Years ago, a company car was seen as a massive incentive towards taking a new job. However, recently many employers have preferred to offer a car allowance which could prove more financially beneficial to both you and the firm. So when presented with the two options – a company car or a car allowance – which should you choose? This guide will examine the pros and cons of both.
The company car system is long established in the UK. When you join a company, your new employer may offer you a company car as a perk – this means that you will drive a vehicle that the company owns.
Let’s look at the advantages of taking a company car:
- For the most part, the firm will cover the vast majority of your driving costs – many companies even offer a private fuel benefit.
- Repairs will usually be covered.
- You do not have to take out an expensive loan and pay high amounts of interest.
- Depreciation is no longer your concern. It’s well-known that the value of vehicles drop quickly from their original list price – even a car that holds its value well will lose around 50% of its worth within three years. As you don’t own the car you don’t have to worry about this loss of re-sale value. Most company car owners have car leasing agreements which allow them to return the car to the leasing company at the end of a contractual period (normally two-three years) and then take out leases on new vehicles. This means that the company car owners can avoid expensive maintenance costs as the car shows more wear and tear.
The main disadvantage to company cars is that car owners can now be heavily taxed based on the type of vehicle they drive, as the following section will explain.
Prior to April 2002, company car owners paid tax based on the number of business miles they drove each year. Now however, the system is calculated based on the quantity of carbon dioxide emissions from each vehicle – fewer emissions mean less tax.
As larger vehicles are typically used by firms to carry goods, they are subject to high taxation as traditionally larger vehicles pollute more.
To work out the level at which you will be taxed you must take into consideration a number of factors:
- Your highest rate of income tax – your tax rate is based on your earnings.
- The retail price of your car and additional extras worth more than £100. The upper tax limit for a vehicle and accessories is £80,000 – anything above that is for tax purposes priced at £80,000. If you have contributed your own cash to buying the company car, the list price should be reduced accordingly.
- The CO2 rate of the vehicle – this can be found in the car’s V5 document. A 15% charge applies to cars emitting less than 145g/km. This amount increases by 1% for every five grams/km thereafter – up a maximum of 35% for those with emissions in excess of 240g/km.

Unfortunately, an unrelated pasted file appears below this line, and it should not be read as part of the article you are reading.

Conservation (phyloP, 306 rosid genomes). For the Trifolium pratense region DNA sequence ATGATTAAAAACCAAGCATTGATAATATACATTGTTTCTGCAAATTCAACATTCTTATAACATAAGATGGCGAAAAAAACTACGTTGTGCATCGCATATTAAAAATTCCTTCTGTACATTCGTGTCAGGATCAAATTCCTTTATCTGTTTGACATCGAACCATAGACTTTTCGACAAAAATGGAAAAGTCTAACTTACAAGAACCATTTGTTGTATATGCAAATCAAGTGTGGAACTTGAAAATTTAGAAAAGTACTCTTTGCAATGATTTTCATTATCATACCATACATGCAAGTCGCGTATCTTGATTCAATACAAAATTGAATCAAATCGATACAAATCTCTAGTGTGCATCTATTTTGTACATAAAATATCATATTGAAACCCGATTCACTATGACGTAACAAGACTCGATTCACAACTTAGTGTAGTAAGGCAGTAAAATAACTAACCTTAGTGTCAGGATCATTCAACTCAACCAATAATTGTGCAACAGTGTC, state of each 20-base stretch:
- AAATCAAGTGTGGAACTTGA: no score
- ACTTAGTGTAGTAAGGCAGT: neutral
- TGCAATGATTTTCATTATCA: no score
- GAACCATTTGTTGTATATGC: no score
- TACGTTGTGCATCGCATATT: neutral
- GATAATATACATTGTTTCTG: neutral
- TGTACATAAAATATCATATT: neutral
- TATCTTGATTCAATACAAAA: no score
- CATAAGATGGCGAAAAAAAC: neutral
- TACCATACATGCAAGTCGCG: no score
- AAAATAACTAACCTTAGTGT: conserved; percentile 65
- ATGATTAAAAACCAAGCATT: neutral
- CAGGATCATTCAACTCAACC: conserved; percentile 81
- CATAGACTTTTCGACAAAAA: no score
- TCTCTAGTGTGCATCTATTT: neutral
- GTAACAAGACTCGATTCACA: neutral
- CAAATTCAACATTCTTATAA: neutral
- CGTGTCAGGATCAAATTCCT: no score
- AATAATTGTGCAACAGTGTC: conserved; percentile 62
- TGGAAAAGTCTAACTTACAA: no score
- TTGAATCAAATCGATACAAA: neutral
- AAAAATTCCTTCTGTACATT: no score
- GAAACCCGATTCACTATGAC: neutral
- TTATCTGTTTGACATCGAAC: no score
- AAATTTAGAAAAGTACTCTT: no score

- Fuel type and rate – Though diesel cars generally give out lower levels of CO2 and are usually favoured by company car owners bear in mind that a diesel car with the same CO2 level as a petrol car will pay a higher level of tax than its petroleum equivalent because of higher toxic emissions. This is unless it meets the Euro IV emission standards introduced in 2005.
- Fuel benefits – If you are given free fuel by your employer, you will still face a tax charge and the employer could be liable for NI contributions.
To help reduce the tax level of your company car, the solution is to get a more environmentally friendly vehicle. Smaller cars and particularly hybrid cars and electric vehicles are featured in lower tax bands – with the most environmentally friendly cars facing no tax charges as well as being exempt from congestion charges. The Inland Revenue publishes a table listing the tax bands for vehicles – bear in mind these can change after each budget.
An alternative is to use an LPG converter on your vehicle to reduce emissions – of course this can only be carried out if your company owns the vehicle, and not if they are leasing a car.
Many people now prefer a car cash allowance rather than a company car – this means driving your own vehicle and receiving a mileage based cash incentive from your employer. This is known as the Inland Revenue Authorised Mileage Rate (IRAMR).
The good news is that these allowances are tax-free. There are two rates based on the fact that some driving costs are variable (such as fuel) and others are fixed (insurance, tax, etc). The payments are 40p/mile for the first 10,000 miles and 25p/mile thereafter. There is no size restriction – these benefits apply whether you drive a small car or a van.
As with most aspects of driving this choice depends on your personal circumstances.
The key to calculating the most cost-effective route is to think about the monthly car allowance being offered to you. Once you have done this deduct any National Insurance contributions and tax, and add in the tax saving of not driving a company car.
Compare this to driving a company car and think about whether the money you have left will allow you to cover your remaining motoring costs including insurance, repairs, depreciation. Also factor in any fuel benefit offered on your company car.
The option that saves you the most money will usually be the preferred route for most. However, look beyond cash too and consider whether you want to have the security of owning your own vehicle or whether you prefer to drive a company car to avoid the expense of depreciation, etc.
It’s all about personal choice and which factors matter the most to you – hopefully you now feel well-equipped to make an informed choice.
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